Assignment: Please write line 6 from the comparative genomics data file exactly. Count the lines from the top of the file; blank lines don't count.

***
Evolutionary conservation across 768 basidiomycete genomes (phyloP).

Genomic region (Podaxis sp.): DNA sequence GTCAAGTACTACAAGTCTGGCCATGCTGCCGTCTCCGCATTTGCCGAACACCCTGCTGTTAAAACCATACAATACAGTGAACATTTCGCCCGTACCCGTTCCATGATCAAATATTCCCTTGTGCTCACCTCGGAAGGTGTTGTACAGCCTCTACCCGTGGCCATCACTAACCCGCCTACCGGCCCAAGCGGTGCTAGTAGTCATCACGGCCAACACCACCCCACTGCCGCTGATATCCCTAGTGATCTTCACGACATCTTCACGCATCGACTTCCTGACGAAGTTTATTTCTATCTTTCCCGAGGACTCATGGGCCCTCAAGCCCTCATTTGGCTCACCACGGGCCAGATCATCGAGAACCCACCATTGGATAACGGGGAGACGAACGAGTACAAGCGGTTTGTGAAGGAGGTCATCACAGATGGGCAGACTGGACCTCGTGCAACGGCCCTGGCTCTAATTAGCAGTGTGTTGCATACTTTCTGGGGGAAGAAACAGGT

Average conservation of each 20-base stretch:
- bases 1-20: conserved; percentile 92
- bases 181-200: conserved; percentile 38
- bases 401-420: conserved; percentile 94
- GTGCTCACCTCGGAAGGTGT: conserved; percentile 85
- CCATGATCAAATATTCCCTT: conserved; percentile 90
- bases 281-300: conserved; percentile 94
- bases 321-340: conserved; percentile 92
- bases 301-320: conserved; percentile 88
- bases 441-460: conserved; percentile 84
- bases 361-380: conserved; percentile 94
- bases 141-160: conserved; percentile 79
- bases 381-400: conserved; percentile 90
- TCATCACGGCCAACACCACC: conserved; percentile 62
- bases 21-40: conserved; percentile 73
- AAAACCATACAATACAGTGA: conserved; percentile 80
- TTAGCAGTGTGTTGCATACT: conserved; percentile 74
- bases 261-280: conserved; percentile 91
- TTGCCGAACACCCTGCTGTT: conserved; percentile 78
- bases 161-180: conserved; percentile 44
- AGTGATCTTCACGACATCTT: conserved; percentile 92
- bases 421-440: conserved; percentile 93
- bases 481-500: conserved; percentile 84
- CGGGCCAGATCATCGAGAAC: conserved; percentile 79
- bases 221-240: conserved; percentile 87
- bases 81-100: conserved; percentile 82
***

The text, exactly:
- bases 401-420: conserved; percentile 94